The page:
It’s so nice to be able to place your fabric pieces on the wall when you’re piecing or designing your quilt. I had a small design wall in my tiny quilt studio at our old house. But after gaining a little square footage at our new location (and more wall space), I decided that a larger design wall was in order.
It’s easy to do-it-yourself! Here’s how I did it.
Insulation board— I headed off to my local home improvement store to pick up some insulation board. Since I have a small car, we can’t fit the standard six feet sheets into it, But I was able to find some the perfect size … 2 x 2 foot.
Measuring the space available on my largest wall, I found making my design wall 6 feet x 6 feet would use the 2×2 boards most efficiently, and still be enough space for most of the quilts I do. So I bought 9. If you’ve got the space in your car, it’s a little cheaper to buy the 6 foot boards. But this was ideal for me.
Next I taped the boards together using heavy duty strapping tape. I did both the fronts and the backs of each seam. Duct tape will work, but it’ll show more easily through the flannel covering. The hardest part was finding an area on our floor large enough to lay them all out. A carpeted surface isn’t ideal, it’s best to do this step on a hard surface.
I found it easiest to tape my insulation board pieces in columns & then tape the columns together by rows. Hmmm…kind of like putting together a quilt.
Here it is (above) all taped together on both the front and the back sides.
FLANNEL– You’ll need a soft material (like cotton flannel) that fabric pieces will cling to to cover your insulation board. White or a soft light neutral are the best choices of color. I headed off to my local big box fabric store thinking I could find some inexpensive white wide flannel by the yard. Nope! Any other color or pattern BUT not white! Ugh!
So instead I found these white flannel sheets at a nearby Kohl’s…on sale!…perfect! This one was full size & I only used the flat sheet so the fitted sheet can be cut up and used in another project(s), like my charity baby quilts.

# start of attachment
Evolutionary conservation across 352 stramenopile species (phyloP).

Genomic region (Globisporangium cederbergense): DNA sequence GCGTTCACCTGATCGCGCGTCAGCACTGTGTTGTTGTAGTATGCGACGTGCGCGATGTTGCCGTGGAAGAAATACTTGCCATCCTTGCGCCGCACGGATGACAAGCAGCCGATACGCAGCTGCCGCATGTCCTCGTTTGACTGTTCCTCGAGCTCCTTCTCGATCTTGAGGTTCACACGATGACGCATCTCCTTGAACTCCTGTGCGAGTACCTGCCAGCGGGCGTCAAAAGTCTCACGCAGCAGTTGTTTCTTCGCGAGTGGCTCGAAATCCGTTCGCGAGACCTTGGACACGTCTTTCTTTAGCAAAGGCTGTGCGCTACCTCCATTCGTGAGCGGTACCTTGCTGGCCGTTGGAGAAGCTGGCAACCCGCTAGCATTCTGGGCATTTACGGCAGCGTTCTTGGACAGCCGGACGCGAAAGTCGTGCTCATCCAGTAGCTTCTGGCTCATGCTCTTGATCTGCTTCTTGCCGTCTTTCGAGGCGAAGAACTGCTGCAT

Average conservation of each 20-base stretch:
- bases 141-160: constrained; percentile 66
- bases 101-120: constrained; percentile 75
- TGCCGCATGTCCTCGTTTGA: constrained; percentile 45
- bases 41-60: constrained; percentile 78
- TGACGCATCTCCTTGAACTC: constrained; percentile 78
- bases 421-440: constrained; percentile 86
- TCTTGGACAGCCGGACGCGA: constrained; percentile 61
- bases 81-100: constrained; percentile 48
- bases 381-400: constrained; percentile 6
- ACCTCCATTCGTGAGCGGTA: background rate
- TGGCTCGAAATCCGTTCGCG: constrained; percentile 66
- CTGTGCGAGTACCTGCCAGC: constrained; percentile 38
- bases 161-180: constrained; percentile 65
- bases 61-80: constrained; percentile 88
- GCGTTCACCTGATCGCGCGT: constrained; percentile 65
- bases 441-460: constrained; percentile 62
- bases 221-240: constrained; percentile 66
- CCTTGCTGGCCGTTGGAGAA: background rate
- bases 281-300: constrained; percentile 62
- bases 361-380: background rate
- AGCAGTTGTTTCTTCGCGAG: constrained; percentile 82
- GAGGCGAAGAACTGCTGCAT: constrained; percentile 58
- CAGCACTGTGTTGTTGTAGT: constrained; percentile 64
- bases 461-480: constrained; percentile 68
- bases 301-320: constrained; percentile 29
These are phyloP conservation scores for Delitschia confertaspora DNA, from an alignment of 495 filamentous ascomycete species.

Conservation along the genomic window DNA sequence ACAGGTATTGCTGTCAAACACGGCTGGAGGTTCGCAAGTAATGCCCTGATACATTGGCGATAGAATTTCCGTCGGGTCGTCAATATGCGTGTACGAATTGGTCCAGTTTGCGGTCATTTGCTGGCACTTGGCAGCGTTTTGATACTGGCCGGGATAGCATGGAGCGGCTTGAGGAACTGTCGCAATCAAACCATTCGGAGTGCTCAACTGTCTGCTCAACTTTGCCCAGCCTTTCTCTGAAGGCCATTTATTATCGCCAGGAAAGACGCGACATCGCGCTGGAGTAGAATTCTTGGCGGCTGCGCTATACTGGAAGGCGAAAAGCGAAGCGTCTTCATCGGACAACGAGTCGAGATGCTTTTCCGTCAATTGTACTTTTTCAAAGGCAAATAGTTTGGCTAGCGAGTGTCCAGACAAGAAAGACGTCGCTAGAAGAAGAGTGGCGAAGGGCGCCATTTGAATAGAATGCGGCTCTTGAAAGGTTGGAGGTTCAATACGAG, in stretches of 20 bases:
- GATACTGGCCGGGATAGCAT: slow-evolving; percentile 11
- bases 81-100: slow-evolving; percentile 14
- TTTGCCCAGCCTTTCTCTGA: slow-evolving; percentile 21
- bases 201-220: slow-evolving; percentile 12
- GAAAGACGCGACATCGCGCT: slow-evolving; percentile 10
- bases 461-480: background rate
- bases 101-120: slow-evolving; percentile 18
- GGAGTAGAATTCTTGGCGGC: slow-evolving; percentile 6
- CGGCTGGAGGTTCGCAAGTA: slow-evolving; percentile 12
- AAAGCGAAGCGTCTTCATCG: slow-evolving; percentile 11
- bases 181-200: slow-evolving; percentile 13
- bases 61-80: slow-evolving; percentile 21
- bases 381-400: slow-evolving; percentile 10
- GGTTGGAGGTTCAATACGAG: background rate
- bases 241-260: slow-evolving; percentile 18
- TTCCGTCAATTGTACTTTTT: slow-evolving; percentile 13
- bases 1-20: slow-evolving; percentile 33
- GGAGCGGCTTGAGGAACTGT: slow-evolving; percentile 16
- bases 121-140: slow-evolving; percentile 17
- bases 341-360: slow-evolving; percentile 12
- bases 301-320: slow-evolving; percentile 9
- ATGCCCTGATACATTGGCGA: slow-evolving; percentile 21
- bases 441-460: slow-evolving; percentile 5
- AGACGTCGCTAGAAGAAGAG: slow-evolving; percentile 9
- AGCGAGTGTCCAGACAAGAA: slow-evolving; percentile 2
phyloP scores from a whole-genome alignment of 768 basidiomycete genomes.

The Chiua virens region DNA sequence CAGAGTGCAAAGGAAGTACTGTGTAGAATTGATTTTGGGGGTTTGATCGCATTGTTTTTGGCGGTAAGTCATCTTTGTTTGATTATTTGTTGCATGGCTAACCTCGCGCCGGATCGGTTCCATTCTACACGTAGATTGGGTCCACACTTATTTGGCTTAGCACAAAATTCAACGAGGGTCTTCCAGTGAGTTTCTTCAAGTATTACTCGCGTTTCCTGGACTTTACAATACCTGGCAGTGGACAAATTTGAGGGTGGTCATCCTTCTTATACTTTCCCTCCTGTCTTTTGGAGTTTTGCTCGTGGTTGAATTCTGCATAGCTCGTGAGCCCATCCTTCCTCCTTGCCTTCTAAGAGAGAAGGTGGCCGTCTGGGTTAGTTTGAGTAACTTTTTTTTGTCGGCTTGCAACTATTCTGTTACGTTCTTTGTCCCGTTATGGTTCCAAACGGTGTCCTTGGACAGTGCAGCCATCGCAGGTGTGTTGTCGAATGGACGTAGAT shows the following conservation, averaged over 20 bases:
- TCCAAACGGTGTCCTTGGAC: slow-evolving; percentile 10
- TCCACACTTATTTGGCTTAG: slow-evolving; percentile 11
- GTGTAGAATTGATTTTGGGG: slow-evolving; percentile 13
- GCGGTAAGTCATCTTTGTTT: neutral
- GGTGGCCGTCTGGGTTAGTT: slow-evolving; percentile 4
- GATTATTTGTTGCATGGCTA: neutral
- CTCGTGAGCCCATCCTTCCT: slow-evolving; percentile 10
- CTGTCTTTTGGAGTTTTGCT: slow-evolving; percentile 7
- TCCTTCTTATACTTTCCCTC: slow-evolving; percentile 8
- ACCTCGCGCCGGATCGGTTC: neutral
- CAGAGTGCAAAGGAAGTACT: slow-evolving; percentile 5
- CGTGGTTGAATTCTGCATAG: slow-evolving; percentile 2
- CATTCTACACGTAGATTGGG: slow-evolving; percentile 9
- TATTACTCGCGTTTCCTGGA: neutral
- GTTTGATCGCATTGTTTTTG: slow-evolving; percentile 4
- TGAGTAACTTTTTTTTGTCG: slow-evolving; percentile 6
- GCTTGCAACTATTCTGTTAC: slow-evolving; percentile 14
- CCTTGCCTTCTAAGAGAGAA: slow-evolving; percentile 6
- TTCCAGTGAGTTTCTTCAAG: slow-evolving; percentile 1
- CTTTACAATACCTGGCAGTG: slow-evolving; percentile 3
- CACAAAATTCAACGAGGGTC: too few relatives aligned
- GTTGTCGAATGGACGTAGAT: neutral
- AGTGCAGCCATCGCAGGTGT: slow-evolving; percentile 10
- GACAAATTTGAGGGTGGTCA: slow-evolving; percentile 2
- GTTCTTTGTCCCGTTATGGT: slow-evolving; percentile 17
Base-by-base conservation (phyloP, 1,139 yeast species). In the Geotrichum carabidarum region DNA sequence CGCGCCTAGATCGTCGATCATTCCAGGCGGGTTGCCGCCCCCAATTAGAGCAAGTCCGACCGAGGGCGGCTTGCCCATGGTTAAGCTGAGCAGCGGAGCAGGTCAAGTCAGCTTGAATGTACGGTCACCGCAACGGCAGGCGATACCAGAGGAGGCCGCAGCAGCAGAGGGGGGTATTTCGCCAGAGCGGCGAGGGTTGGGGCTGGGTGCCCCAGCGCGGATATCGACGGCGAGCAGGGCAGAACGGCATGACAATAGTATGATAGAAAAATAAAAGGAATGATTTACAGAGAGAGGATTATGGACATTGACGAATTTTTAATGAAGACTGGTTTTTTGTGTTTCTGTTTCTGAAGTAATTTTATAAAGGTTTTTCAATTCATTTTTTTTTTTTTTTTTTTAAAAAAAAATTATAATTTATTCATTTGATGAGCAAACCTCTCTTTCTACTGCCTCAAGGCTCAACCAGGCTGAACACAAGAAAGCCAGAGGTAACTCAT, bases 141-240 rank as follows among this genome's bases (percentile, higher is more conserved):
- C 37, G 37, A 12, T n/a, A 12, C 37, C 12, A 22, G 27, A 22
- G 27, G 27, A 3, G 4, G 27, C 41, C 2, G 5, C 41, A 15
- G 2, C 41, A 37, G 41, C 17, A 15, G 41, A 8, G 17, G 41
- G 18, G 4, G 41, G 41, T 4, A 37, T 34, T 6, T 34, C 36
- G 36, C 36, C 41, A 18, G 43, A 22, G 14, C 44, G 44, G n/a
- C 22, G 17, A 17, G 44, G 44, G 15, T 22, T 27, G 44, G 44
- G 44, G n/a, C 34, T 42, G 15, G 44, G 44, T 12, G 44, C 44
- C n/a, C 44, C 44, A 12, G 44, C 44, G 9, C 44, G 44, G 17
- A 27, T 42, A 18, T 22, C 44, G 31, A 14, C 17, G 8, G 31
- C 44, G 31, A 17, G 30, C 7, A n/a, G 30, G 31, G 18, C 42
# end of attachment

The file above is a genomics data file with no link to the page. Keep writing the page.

Sorry, I forgot to take a photo–but I laid the flannel sheet on the floor, placed the best looking (& smoothest) side of the taped insulation board on top of it, and worked folded the flannel over, trimming it as needed, and taping it to the back with duct tape. I worked the wrinkles out (taught but not too tight) as I went. You could also use a staple gun, but be sure your staples are short enough that they don’t go all the way through the board.
All that’s left to do is to mount it on your wall. How? There are a few options. You could try heavy duty sticky-back Velcro. Or picture hangers. But I chose to use drywall screws with washers. The insulation board is light weight, so I only needed about ten. They’re not pretty, but I hardly notice them. And it’s very sturdy.
You’ll notice in the photo above that I used a couple of boxes to hold it up so I could stand back and judge the placement on the wall before I committed to it and screwed it to the wall.
Here’s a closeup of the washer & screw. The washer needs a hole large enough for the screw to fit through, but small enough to keep the screw head from going through. I imagine you could camouflage it with a dab of white paint.
I can’t tell you how helpful having a larger design wall is. I love it. Most fabric pieces stay put without assistance, but I have the option to stick pins in the fabric to insure they don’t fall off before I get the chance to sew them all together. And it only took an afternoon to do make it.
So get going and give it a try. I’m sure you’ll love yours too.
You can make yours as small or as large as you like. You’re only limited by the size of your wall and your flannel covering.
Until next time, HAPPY QUILTING!
Mulberry Patch Quilts
PS: I’ve been asked about the project on the design wall in the photos. It’s a pattern by The Pattern Basket called “Star Drops” and it’s alot of fun to make. It’s made of layer cake (10″ squares) and mine is a Moda fabric by Robin Pickens called “Dandi-Annie”. Love it!💕